Madeleine Albright, Big Bang actress 'ready to join Muslim registry'
Former US Secretary of State Madeleine Albright and Mayim Bialik from 'The Big Bang Theory' both vowed to register themselves as Muslim if Donald Trump creates a database of Muslim Americans. Both women tweeted that they were ready to register as Muslims "in #solidarity." "If we're registering people who you think are a threat, register white males too." said Mayim Bialik.
Twitter says "no" to Trump's idea of national Muslim registry
American corporations, from the largest conglomerate to the smallest firm, are facing a question: "Will we do business with the Trump administration to further its most extreme, draconian goals? (and ideas) Or will we resist?" The question is important for tech companies that are valuable partners for a "budding authoritarian." However, only Twitter of nine prominent firms said no to Trump's National Muslim Registry.
An engineering project
Trump's agenda would largely be an engineering project, that would rely on some help from the private sector. It would, however, be too much to ask companies that have long contracted with the Federal Government to stop doing so.
Trump's Muslim Registry, morally appalling
Trump's transition team proposed 'Muslim Registry', which would either be a list of people from nearly two dozen Muslim nations entering the US or a list of all Muslims in the US. Many people felt the idea is effectively pointless and morally appalling. In Nov'15, Donald Trump said that there should be a "lot of systems, beyond databases" to track Muslims in the country.
Tech companies can oppose anti-civil projects
Projects like 'Muslim Registry' would, however, provide US-based tech companies a chance to "draw a line in the sand" and push back efforts to track people because of their religion. Opposing such projects "doesn't take much in the way of courage or conviction, even by the thin standards of corporate America." Assuming that no company would ever involve itself in such projects is wrong.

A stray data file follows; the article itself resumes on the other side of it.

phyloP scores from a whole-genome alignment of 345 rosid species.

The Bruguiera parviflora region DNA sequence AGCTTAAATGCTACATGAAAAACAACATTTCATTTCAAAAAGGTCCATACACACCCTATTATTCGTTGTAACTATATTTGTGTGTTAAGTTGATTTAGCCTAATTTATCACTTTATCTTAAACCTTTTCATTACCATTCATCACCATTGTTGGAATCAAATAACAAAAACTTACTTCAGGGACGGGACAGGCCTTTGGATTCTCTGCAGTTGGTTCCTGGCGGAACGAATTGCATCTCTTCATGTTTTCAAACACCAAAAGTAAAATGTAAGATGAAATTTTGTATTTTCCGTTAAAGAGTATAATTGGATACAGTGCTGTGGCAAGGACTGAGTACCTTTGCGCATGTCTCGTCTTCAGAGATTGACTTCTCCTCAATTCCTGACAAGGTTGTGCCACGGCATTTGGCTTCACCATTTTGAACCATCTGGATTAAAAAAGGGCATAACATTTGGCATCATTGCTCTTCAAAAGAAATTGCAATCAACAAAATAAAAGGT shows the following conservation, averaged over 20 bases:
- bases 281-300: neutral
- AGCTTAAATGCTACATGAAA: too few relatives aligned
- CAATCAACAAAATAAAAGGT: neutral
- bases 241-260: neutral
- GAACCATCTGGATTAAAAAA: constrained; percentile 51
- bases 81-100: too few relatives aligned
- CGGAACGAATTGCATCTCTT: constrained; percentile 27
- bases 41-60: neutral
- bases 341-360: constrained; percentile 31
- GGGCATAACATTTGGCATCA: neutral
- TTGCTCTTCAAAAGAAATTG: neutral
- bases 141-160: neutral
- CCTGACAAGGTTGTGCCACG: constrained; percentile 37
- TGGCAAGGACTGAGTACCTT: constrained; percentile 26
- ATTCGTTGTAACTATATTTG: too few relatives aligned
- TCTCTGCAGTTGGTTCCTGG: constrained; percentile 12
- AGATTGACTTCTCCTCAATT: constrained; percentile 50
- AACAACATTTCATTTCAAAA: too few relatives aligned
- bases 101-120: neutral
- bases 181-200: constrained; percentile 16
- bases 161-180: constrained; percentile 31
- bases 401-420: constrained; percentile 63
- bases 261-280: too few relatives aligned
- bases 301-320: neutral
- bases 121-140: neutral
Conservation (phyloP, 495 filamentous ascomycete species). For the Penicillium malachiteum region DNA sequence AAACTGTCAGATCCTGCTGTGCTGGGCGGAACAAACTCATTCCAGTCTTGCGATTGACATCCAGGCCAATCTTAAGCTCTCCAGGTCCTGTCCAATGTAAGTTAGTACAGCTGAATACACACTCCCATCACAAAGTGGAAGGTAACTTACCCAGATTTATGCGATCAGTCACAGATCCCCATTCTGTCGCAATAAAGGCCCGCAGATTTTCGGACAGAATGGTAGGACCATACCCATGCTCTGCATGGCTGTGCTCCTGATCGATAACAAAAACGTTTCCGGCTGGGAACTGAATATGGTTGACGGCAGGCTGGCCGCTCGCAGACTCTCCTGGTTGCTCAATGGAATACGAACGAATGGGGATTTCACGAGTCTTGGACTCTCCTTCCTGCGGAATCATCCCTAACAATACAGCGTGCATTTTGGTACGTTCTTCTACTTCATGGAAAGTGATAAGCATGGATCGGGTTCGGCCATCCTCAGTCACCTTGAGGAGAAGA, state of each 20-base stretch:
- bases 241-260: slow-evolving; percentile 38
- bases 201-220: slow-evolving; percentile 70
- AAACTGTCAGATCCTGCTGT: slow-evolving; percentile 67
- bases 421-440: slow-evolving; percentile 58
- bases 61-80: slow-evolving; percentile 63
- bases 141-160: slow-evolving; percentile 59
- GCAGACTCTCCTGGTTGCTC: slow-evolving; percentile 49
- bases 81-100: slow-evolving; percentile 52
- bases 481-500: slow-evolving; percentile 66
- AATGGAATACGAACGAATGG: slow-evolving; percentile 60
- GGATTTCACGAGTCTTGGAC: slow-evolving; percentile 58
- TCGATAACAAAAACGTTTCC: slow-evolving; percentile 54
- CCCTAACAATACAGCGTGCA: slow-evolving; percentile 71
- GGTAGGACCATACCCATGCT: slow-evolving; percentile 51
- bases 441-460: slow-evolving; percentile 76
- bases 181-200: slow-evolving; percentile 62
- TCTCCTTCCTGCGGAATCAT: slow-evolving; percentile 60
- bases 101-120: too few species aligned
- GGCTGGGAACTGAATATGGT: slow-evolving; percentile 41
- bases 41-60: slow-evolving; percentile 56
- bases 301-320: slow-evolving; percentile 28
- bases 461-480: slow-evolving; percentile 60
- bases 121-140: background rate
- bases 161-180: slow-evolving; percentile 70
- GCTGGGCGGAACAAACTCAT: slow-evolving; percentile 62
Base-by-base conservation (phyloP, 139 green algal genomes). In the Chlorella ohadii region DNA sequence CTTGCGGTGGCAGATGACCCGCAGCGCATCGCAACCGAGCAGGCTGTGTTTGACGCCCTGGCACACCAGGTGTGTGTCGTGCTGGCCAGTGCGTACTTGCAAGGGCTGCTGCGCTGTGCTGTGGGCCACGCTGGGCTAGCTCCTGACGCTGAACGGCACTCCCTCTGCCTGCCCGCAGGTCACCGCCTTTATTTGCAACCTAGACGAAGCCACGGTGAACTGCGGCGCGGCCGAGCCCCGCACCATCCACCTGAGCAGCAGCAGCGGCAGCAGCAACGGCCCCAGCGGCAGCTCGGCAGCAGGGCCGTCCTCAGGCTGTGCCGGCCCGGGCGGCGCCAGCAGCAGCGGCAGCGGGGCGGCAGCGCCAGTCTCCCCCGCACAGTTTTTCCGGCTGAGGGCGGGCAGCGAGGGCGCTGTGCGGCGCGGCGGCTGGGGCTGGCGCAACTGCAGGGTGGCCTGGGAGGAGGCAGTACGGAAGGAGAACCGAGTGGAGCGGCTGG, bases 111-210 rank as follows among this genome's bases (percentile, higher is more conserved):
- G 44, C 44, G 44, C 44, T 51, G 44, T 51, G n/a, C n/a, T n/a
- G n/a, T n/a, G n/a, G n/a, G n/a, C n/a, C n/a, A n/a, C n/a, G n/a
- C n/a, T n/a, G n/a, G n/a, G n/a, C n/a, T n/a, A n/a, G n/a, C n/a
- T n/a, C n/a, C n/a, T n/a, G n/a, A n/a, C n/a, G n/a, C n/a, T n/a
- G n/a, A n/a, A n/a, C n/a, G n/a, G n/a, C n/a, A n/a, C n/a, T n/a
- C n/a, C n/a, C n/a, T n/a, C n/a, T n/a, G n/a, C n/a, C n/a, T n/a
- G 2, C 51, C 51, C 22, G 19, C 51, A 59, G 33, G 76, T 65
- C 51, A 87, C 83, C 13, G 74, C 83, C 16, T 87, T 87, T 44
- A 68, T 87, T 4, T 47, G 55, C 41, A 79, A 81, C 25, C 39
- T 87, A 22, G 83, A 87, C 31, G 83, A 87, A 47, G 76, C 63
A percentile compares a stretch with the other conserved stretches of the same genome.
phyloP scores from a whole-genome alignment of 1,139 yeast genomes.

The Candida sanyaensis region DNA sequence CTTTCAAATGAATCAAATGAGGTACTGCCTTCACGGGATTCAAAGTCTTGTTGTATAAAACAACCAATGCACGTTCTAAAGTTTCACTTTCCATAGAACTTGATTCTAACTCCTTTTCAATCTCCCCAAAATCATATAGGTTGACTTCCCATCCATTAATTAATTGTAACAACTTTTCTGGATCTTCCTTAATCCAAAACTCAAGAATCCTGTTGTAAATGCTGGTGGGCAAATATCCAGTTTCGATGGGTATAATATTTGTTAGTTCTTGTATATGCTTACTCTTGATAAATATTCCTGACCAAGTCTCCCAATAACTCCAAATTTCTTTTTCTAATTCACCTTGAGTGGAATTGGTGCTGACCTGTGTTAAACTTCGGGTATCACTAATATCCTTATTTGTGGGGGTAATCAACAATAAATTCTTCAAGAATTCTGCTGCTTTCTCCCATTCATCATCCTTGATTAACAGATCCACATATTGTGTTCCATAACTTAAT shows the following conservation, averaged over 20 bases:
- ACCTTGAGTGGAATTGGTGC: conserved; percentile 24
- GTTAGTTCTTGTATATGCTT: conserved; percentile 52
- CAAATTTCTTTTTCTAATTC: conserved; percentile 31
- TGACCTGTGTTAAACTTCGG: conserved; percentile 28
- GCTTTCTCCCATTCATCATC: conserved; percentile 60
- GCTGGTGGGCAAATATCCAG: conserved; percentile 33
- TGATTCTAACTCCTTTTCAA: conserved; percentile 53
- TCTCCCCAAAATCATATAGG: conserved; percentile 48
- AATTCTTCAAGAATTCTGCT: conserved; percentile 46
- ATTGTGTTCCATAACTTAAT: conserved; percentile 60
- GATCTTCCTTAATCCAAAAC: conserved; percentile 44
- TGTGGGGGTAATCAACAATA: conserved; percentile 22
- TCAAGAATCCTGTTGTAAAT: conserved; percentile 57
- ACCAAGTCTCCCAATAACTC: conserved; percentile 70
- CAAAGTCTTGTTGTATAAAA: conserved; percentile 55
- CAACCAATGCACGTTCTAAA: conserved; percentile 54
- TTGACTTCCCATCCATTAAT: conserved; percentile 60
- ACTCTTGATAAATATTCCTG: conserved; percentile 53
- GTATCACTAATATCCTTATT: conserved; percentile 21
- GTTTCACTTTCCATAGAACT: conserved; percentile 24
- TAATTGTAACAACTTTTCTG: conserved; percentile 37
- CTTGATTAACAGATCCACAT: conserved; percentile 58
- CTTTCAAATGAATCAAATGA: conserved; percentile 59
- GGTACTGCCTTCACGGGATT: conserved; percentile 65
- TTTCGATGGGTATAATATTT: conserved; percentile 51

Nine prominent American tech companies
The companies were asked: "Would [company's name], if solicited by the Trump administration, sell any goods, services, information, or consulting of any kind to help facilitate the creation of a national Muslim Registry, a project which has been floated tentatively by the president-elect's transition team?"
Microsoft would work to "protect privacy and public safety"
The nine tech companies included Facebook, Twitter, Microsoft, Google, Apple, IBM, Booz Allen Hamilton, SRA International, and CGI. While other companies either didn't respond or declined to comment, only Twitter and Microsoft answered the question. While Microsoft said it would "protect privacy and public safety," Twitter said "no"; the company's policy prohibits the use, by outside developers, of "Twitter data for surveillance purposes."
"We're not going to talk about hypotheticals at this point. It will remain important for those in government and the tech sector to continue to work together to strike a balance that protects privacy and public safety in what remains a dangerous time."
IBM CEO Ginni Rometty personally writes to Trump
Shortly after the Presidential election, IBM CEO Ginni Rometty personally wrote a letter to Trump offering her congratulations and her company's services. She identifies six different areas as potential business opportunities between IBM and a Trump White House. She also expressed willingness to sell technology to Trump for Mosque surveillance, a virtual wall with Mexico, shutting portions of the Internet on command, etc.
Targeting a customer
American Civil Liberties Union Attorney Ben Wizner said, "Any technology company should resist a government request for assistance that targets a customer on the basis of race, religion, or national origin."